Editor’s note: Some of our covid-19 coverage is free for readers of The Economist Today, our daily newsletter. For more stories and our pandemic tracker, see our hub
ON JUNE 23RD Boris Johnson declared an end to “our great national hibernation”. Pubs, restaurants, hotels, heritage sites and hairdressers would be able to reopen from July 4th, he announced, albeit with dividing screens, lots of protective kit and doors wedged open “to reduce touchpoints”. Two households would be able to meet indoors, so long as they kept at a safe distance once there. Weddings would be allowed, too, so long as the guest list did not extend beyond 30 people. And the two-metre rule would become the “one-metre-plus rule”, with people encouraged to cover their faces, but allowed to get closer than they have in months.
The forthcoming freedom reflects the government’s desperation to boost the economy and the fact that previous loosenings have not boosted the virus. The reproduction number has stayed below one, and the number of people admitted to hospital and testing positive has continued to fall (although not yet to levels seen in the rest of Europe).
According to the Times, the government’s scientific advisory committee looked at two possible courses of action: another phased reopening or a big bang. Mr Johnson plumped for the latter. He seems to have been out in front of his countrymen who, polls suggested, were nervous about ending lockdown. But they have come round: a YouGov poll finds that 47% support the prime minister, against 37% who think he is moving too fast.
Yet the grand reopening is still a gamble. While previous changes to the rules mainly increased outdoor social interaction—by allowing people to exercise more than once a day, say, or to gather in bigger groups—these will increase the amount of interaction indoors, where there is a much greater risk of transmitting the virus. And the rate of reproduction is only just below one, meaning it will not take much for the number of cases to start to rise.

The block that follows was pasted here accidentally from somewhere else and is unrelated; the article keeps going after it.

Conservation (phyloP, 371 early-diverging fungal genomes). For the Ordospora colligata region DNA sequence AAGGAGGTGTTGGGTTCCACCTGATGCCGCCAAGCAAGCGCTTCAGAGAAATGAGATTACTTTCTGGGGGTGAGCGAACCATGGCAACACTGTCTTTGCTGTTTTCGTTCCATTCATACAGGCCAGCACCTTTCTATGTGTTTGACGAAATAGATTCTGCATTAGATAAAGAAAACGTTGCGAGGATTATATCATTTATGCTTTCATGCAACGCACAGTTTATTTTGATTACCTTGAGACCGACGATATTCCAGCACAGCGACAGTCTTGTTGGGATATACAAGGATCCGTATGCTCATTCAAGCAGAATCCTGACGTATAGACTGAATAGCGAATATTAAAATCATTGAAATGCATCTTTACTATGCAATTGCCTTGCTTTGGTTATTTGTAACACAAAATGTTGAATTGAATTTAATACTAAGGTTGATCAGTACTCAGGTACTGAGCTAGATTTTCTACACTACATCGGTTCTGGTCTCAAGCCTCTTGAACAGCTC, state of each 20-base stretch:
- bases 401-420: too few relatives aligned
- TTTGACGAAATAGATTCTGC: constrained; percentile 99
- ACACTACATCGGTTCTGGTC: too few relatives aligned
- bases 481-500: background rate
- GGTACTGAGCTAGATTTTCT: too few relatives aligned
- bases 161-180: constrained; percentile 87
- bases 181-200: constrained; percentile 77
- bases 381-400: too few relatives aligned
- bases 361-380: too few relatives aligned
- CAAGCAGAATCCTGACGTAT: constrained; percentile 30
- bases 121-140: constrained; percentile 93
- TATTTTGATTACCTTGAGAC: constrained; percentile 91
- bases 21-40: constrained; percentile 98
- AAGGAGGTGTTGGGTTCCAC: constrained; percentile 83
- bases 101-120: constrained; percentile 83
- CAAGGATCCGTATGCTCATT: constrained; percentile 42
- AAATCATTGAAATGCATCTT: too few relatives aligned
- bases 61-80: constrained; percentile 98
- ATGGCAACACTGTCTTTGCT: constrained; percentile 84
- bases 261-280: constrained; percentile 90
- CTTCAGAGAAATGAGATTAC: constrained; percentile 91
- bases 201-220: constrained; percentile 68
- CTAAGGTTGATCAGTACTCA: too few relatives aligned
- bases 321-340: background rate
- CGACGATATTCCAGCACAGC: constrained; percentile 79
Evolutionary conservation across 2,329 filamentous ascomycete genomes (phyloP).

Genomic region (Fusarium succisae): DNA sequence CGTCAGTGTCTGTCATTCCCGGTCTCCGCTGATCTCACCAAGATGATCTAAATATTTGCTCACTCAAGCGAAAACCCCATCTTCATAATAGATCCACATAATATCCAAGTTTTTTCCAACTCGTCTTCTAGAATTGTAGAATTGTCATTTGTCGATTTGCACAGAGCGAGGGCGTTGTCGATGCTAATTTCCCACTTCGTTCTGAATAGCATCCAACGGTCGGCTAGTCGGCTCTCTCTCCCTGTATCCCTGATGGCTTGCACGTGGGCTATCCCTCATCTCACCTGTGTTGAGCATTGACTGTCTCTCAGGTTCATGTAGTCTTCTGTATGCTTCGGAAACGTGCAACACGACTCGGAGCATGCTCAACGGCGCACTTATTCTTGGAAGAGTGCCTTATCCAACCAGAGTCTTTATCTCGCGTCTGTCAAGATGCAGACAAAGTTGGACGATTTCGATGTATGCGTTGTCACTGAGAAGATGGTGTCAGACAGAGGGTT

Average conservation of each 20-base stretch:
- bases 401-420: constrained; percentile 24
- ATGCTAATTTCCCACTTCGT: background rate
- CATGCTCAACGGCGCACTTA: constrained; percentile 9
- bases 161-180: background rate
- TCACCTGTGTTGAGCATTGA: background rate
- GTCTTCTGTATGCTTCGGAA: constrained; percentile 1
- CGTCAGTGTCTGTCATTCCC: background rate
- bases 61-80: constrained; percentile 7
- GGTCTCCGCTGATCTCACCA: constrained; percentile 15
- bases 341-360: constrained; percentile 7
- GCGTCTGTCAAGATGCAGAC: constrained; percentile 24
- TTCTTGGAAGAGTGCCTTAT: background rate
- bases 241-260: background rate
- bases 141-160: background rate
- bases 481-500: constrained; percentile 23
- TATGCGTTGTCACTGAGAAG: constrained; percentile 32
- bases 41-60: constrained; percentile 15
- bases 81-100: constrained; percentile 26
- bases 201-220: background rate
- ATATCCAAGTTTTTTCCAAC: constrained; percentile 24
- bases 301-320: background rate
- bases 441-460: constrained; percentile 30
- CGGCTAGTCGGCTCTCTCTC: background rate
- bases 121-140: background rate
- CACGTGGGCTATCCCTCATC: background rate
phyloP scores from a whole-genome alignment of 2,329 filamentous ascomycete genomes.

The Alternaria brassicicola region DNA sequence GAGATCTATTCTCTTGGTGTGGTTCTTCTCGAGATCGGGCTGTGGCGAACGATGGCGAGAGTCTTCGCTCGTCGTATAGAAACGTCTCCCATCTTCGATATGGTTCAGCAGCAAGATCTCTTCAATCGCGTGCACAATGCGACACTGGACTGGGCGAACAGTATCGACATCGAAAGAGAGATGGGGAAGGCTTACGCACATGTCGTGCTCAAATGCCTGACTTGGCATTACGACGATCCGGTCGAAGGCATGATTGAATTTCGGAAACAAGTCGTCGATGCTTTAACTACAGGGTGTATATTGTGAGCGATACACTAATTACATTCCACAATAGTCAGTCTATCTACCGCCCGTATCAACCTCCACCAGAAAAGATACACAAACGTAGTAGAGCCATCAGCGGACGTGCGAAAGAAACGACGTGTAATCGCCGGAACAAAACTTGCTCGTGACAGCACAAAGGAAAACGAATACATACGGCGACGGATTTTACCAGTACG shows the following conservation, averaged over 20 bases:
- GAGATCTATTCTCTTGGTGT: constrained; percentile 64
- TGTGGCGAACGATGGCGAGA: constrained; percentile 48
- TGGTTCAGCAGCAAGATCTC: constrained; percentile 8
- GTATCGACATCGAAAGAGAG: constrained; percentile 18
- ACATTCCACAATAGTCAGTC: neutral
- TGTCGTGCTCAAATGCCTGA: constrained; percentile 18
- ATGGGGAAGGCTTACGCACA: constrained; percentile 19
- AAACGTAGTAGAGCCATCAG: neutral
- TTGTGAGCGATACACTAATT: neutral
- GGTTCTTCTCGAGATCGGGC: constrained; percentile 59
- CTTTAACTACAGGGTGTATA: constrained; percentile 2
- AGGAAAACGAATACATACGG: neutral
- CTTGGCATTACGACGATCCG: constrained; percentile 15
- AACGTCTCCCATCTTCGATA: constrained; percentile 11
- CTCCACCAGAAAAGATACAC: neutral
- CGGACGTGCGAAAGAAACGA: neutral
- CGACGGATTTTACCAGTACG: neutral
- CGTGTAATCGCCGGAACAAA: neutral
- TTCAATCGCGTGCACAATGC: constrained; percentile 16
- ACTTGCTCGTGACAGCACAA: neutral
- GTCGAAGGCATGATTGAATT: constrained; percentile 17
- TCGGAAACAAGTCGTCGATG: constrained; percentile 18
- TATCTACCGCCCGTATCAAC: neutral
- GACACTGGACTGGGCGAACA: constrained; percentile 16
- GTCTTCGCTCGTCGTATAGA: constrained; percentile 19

A lot is therefore riding on the restrictions that will remain in place, and the new contact-tracing system. Although the accompanying app will not appear until winter, human contact-tracers have begun work. Since May 28th, they have managed to reach 73% of the 15,225 people who were referred to the scheme (other big European countries do not run centralised contact tracing, and thus lack comparable data).
The reason for missing the other quarter does not appear to be a lack of capacity. According to an insider, since a lot of new infections are happening in care homes, whose residents have few contacts with the outside world, many of the 25,000 people the government has employed to trace contacts have little to do.
If there is another outbreak, the government has raised the possibility of local lockdowns, without providing much detail about how they would work. When announcing the changes on June 23rd, Mr Johnson warned that, if things went wrong, he would “not hesitate to apply the brakes and reintroduce restrictions, even at a national level.” That would be difficult. With the government already facing widespread criticism for its management of the early stages of the crisis, having to re-enter lockdown would be a disaster. Reopening on such a scale is not just a gamble—it is a high-stakes one. ■
This article appeared in the Britain section of the print edition under the headline “Full steam ahead”
This content was originally published here.